light, People, Poetry Friday

Mother Bear

Whimsical furniture set made by my brother Ken.
Whimsical furniture set made by my brother Ken.

Mother Bear

I am the one
who puts oatmeal on the list
so that we will not have a morning
without porridge.

I am the one who cooks it
stirring its volcano bubbles
from gruel to a thick
predictable pudding.

I am the one who dishes it
into bowls — large, medium, small
then calls the family
to the table.

I am the one who shows baby
how to cool it by blowing on his spoon
and the one who gives him a sip of milk
when he wails, “It’s still too hot!”

I am the one who interrupts his crying,
“Let’s go for a walk,”
the one who distracts his hungry whining
with dandelion greens and wild strawberries.

I am the one who says,
“You’re probably right,”
when Papa grumbles, “Surely the porridge
is cool by now.”

I am the one who sees wet footprints
on the front porch
grass tracked
into the house.

I am the one who notices
bowls have been moved
one empty, chairs shuffled
one broken!

I am the one to follow the footprints
up the stairs past two rumpled beds
and see in the third

I am the one scandalized
with Mrs. Locks. What kind of mother
allows her kid
that much freedom?

And I am the one tempted
to tie Baby Bear
down with my apron
when, after Goldie has jumped

out the window
and run away,
he begs, “Can I look for her?
I want to play.”

Ā© 2007 by Violet Nesdoly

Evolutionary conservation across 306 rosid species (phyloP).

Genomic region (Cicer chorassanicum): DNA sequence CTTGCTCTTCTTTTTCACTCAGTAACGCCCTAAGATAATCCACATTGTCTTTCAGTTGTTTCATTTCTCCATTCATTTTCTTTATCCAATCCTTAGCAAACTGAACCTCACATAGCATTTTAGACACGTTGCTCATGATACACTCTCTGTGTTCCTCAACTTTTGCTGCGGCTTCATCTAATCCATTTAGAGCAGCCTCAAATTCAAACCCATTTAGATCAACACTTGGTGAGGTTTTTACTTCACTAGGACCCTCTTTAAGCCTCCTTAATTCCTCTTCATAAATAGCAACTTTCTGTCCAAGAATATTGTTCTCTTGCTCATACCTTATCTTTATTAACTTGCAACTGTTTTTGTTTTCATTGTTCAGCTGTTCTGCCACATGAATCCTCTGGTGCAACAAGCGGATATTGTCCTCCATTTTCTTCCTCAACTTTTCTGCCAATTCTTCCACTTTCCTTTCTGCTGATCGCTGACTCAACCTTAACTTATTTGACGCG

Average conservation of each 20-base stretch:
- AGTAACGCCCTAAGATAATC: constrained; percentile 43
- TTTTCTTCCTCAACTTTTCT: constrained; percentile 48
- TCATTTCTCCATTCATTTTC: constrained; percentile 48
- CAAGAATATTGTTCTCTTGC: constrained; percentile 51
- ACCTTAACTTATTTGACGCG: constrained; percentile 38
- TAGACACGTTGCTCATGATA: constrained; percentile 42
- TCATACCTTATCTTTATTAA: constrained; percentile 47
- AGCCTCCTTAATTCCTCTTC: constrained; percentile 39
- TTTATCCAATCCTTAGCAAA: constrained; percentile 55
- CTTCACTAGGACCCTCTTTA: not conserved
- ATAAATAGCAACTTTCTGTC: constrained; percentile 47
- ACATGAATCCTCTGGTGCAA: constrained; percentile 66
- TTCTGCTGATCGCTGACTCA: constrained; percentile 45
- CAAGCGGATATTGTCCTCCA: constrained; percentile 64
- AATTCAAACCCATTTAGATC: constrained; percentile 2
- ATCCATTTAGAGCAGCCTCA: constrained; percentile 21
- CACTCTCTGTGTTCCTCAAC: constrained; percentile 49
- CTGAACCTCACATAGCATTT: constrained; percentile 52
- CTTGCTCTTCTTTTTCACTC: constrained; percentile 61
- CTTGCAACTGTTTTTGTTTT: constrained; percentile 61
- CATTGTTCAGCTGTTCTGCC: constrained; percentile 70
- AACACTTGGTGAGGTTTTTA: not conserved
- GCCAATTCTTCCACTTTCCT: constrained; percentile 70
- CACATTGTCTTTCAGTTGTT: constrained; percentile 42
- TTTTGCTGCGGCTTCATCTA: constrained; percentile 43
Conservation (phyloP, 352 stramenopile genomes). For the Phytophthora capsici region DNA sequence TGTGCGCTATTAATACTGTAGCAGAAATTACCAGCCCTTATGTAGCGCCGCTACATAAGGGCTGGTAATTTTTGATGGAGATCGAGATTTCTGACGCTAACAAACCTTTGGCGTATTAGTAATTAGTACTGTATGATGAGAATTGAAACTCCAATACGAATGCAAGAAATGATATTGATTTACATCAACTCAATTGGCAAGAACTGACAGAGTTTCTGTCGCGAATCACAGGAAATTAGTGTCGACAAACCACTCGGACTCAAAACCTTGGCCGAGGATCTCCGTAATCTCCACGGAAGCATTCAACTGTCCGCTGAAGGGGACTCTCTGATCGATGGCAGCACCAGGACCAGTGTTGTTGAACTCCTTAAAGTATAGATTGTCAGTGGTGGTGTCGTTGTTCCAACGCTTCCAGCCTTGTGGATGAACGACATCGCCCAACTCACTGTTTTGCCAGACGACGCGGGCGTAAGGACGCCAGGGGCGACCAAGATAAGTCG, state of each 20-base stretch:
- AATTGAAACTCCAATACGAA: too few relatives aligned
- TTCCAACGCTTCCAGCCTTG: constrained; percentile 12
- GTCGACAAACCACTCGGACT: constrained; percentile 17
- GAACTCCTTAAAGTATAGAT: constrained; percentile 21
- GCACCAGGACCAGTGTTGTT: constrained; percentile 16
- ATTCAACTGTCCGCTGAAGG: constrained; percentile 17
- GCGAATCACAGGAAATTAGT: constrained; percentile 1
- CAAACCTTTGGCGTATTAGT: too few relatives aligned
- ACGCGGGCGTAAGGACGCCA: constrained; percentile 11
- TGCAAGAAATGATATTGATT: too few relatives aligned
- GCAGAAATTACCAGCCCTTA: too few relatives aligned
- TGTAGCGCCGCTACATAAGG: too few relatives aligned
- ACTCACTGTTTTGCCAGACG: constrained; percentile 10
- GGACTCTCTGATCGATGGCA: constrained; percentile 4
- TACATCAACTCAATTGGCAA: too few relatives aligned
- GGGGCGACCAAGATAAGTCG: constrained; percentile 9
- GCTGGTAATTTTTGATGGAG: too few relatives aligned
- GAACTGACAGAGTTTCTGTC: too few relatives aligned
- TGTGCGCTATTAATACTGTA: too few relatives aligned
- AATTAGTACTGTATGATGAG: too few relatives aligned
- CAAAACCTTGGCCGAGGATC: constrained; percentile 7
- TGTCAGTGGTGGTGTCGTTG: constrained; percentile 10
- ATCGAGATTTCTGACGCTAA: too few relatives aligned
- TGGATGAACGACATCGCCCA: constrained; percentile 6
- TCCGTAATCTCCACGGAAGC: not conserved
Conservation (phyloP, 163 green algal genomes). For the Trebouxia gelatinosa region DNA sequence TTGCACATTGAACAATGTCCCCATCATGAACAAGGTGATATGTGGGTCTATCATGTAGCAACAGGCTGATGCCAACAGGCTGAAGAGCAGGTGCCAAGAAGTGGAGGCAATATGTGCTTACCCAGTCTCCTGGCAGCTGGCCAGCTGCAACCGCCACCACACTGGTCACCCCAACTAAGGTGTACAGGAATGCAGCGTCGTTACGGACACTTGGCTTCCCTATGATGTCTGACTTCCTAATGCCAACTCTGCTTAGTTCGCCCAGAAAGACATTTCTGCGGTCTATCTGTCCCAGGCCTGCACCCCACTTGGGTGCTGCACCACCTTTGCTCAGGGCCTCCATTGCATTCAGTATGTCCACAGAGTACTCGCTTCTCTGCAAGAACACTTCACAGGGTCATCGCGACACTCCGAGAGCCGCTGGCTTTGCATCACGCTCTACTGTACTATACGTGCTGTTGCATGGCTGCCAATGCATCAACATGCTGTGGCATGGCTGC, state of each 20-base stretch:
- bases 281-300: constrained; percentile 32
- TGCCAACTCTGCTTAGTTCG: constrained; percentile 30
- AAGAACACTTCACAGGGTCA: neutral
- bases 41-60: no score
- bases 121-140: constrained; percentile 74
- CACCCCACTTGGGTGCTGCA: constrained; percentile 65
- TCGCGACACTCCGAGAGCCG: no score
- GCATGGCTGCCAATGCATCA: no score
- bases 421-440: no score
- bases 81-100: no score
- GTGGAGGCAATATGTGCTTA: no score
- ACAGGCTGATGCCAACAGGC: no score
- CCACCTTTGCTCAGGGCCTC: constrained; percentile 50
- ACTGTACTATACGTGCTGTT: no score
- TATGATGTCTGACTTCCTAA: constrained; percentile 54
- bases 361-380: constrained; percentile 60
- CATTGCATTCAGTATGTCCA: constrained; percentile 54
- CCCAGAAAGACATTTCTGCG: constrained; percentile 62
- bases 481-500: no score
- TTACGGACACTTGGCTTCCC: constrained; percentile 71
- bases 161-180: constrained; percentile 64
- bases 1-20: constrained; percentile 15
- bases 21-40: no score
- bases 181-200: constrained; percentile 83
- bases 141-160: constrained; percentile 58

Today’s poem is a re-post. I first published it here in 2010 and before that it appeared on Poets Online. It was in response to the July 2007 prompt, to take the story, characters, title, theme (as much as you need) from one of the Brothers Grimm’s fairy tales and transform it for your own purposes. You can read the prompt along with the published poems here.
Poetry Friday LogoIt is linked to Poetry Friday, hosted today by Jama Rattigan at Jama’s Alphabet Soup – the tastiest blog you’ll ever read!

11 thoughts on “Mother Bear”

  1. Thanks Ellen! I guess I like writing from prompts because the outcome is usually a surprise. Plus prompts take me in directions I would never think to go on my own.


  2. Wonderful, wonderful. So clever! I am slightly partial to bear poems. Ken’s furniture is so cool. Of course instead of branches, I’m thinking the chairs are made with giant pretzel sticks. . .


  3. Wonderful to read Violet. There is more than one new telling of “The Three Bears” and this is so clever. I think it would be delightful to use with students for their own retelling. I love your fresh ending, and your brother’s wonderful, whimsical table and chairs-just right for your poem too!


  4. So glad you reposted this, Violet – what a wonderful poem, and I nodded the whole way through.
    “stirring its volcano bubbles
    from gruel to a thick
    predictable pudding.” – from volcano bubbles to predictable pudding! Brilliant. )And what mothers do each and every day.) :0)


    1. Thanks so much Linda and Robyn! Perhaps one of the reasons this resonates with us women is because we’re moms.

      Linda, I agree about my bro’s furniture. He is an incorrigible collector of old wood bits and forever thinks of creative ways to re-purpose it.


  5. Oh Violet, I love this poem. I have a special weakness when it comes to fractured retellings of tales – be it in prose or in verse. I moderated a similar panel for the Singapore Writers Festival last week as we had a fairytale theme, and one of the speakers noted the importance of finding spaces or gaps in beloved tales and filling it with your own versions and ruminations. You have done just that here, Violet. Lovely!


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